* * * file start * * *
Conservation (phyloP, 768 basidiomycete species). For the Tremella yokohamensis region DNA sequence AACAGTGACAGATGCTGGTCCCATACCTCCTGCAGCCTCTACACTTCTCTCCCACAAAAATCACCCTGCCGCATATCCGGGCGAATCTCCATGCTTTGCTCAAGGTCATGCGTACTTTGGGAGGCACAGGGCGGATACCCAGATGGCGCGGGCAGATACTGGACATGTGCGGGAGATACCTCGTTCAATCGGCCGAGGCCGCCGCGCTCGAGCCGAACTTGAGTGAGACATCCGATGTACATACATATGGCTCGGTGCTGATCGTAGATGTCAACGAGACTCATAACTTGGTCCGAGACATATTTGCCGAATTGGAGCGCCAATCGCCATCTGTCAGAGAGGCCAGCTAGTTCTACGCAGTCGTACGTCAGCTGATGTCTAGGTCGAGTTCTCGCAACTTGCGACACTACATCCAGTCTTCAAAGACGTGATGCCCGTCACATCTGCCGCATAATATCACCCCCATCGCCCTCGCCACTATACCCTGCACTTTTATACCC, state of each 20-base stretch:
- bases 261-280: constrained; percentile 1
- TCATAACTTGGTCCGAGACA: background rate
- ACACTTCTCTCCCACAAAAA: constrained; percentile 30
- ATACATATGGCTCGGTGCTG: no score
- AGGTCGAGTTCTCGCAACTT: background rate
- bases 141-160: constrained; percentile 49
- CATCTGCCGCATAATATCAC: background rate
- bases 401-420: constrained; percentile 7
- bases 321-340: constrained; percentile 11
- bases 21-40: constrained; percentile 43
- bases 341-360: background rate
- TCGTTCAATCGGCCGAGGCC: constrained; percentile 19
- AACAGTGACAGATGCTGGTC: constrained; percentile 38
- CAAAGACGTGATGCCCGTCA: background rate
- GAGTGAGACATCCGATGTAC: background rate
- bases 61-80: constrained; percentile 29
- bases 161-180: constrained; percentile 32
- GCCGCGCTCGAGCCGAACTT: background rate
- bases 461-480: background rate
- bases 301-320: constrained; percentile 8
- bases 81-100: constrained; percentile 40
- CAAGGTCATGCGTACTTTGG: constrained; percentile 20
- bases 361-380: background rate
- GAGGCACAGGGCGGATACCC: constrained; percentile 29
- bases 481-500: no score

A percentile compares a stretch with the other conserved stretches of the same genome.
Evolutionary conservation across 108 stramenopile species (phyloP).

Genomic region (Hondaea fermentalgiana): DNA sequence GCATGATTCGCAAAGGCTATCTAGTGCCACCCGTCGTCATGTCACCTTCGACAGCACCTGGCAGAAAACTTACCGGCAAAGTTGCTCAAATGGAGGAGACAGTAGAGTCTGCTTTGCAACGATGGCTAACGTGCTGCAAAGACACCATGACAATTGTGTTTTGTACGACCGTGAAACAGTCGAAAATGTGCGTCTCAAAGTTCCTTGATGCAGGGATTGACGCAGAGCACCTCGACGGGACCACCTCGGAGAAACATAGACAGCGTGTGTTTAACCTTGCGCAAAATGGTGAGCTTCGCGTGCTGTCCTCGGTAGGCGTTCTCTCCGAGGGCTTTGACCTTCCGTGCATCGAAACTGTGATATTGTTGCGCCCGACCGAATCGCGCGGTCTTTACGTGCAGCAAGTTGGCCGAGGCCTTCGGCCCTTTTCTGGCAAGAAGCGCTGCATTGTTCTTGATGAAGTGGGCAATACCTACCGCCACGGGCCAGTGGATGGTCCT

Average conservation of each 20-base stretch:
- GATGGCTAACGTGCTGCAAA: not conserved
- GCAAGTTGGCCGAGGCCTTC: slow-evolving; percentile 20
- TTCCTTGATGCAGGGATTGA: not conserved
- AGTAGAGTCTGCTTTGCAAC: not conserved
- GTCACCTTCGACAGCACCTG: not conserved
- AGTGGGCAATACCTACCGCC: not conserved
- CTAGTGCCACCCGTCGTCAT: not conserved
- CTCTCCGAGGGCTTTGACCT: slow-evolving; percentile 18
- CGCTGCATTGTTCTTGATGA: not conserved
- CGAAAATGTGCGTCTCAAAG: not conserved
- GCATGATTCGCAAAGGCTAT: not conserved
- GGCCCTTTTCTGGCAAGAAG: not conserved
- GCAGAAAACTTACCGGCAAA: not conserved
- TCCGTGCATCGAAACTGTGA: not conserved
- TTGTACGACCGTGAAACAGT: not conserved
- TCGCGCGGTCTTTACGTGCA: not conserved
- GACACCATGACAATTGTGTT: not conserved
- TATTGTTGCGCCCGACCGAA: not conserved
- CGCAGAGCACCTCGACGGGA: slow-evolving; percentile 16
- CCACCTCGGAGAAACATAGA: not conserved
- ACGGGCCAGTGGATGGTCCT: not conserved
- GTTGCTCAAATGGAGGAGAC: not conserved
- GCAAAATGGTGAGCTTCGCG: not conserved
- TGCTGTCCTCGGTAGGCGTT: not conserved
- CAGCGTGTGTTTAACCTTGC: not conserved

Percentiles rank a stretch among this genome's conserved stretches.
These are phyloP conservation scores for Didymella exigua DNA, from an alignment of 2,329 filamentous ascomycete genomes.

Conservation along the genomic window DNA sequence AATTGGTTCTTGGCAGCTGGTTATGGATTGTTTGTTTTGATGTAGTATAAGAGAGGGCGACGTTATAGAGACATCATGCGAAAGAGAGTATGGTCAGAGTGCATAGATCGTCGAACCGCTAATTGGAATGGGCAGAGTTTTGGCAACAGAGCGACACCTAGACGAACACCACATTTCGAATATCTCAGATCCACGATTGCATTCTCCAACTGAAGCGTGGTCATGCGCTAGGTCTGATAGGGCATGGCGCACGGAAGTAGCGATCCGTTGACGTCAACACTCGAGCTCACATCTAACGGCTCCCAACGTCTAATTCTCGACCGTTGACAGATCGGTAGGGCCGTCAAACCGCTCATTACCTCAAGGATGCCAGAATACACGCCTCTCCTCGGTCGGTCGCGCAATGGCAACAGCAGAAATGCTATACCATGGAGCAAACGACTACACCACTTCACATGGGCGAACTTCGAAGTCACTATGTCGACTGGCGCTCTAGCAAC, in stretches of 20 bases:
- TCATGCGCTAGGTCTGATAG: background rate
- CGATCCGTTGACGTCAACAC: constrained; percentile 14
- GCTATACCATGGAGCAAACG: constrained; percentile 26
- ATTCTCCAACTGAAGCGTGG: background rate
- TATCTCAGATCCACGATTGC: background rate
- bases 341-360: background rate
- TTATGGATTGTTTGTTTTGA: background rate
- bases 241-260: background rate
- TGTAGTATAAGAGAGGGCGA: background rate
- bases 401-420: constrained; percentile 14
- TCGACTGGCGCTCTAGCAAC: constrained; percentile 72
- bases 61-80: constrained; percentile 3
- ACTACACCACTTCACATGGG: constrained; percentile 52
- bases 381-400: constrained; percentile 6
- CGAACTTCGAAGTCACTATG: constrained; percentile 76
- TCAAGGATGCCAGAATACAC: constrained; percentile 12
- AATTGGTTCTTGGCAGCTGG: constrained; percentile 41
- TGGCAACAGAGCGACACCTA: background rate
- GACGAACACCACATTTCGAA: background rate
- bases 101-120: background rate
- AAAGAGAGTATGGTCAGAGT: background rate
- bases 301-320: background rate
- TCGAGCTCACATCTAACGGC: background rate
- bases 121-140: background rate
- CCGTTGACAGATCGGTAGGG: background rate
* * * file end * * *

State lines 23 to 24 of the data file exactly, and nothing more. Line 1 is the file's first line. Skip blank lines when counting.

- CAAGGTCATGCGTACTTTGG: constrained; percentile 20
- bases 361-380: background rate